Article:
Coast Mental Health had helped a Jewish organization, with which Joe was involved, provide housing for people with mental illness. Joe was invited to the first gala and “was blown away by the recipients’ stories,” Broadfoot says.
Joe Segal’s reaction then was the same as it’s been every year since: “There but for the grace of God go I.”
The next year, Joe invited Lorne to join him at the gala and, in 2006, Lorne Segal took on the role of Courage awards chair.
“We were raising bits and pieces and had a nice event,” Broadfoot says, but in those pre-Let’s Talk days, mental illness was not a popular topic of conversation, let alone in such a public forum. “Lorne really made people care about mental illness and Coast. People were accustomed to galas for mainstream things. The awards brought an unfamiliar topic to people in a familiar way.”
Darrell Burnham, the long-time CEO of Coast Mental Health, says that most galas have a peak and then gradually fade away. By the time Segal came on board, Coast was wondering whether the effort of putting on such a big event was worth the return.
“Courage was financially shaky before Lorne got involved,” says Burnham, noting that the event was attracting 750 people, tops. “Lorne transformed that into a fundraiser that energizes everyone. We sold out this year. It defies physics. More people see Courage as their event than ever before.”
Broadfoot says the work Segal puts into the role is phenomenal.
“He’s very into the details that it takes to do something well and that’s why he knocks himself out every year,” she says. “And do you know what he’s spectacular at? Gratitude. He’s so grateful for what he has and anything anyone does to help him and he lets them know that.”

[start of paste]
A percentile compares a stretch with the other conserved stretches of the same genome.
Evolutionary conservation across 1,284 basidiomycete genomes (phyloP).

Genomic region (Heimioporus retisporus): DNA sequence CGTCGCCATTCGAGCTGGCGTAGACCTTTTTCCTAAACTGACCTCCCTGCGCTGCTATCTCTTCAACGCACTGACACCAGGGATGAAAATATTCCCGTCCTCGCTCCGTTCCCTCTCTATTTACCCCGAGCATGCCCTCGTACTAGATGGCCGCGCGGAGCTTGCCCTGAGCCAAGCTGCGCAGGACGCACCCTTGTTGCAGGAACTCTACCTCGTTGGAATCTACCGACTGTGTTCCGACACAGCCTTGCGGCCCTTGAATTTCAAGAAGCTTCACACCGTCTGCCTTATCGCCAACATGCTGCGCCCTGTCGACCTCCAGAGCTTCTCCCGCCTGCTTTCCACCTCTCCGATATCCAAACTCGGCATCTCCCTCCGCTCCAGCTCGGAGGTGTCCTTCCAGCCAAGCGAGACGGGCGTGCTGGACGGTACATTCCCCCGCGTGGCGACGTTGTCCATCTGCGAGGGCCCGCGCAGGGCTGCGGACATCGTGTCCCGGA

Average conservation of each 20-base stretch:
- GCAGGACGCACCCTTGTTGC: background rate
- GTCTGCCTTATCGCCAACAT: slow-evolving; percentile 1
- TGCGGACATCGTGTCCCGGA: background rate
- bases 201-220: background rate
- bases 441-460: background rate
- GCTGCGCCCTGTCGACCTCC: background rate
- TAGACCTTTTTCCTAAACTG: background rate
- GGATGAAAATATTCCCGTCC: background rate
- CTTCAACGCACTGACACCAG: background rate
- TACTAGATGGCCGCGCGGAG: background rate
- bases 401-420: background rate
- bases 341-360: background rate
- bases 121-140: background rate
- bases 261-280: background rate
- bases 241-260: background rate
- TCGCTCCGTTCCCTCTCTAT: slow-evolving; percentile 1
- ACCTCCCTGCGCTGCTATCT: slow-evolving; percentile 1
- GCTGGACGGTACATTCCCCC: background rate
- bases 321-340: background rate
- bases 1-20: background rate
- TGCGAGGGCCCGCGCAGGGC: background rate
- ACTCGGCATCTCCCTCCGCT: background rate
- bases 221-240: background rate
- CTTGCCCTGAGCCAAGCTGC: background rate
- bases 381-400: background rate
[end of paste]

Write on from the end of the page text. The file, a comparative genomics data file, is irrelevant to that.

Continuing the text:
A family approach to philanthropy
On the night of the 2017 Courage awards, one of the people who stood up to make a donation was Joe Segal.
“Everybody needs somebody. You can never be alone,” he said, praising Coast Mental Health for the work it does to provide housing and employment support, among other services, to people with mental illness so they know there is a community behind them. “My $50,000 won’t change my life, but I hope it will change someone else’s.”
Bigger changes are anticipated this August when the Joe and Rosalie Segal Family Health Centre opens at Vancouver General Hospital. Even though no one in his family has been touched by mental illness, Joe credits the Courage awards for making him aware of the struggles many people face.
The centre will replace the current mental illness centre which was built in 1940 and has no private rooms, with 20 men sharing one bathroom and 20 women another. The $82-million project was kickstarted by the Segals’ $12-million donation, which in 2010, set a record at VGH.
The emphasis on giving back was inculcated in Joe and Rosalie Segal’s four children, and it’s very important to Lorne that philanthropy is a family endeavour.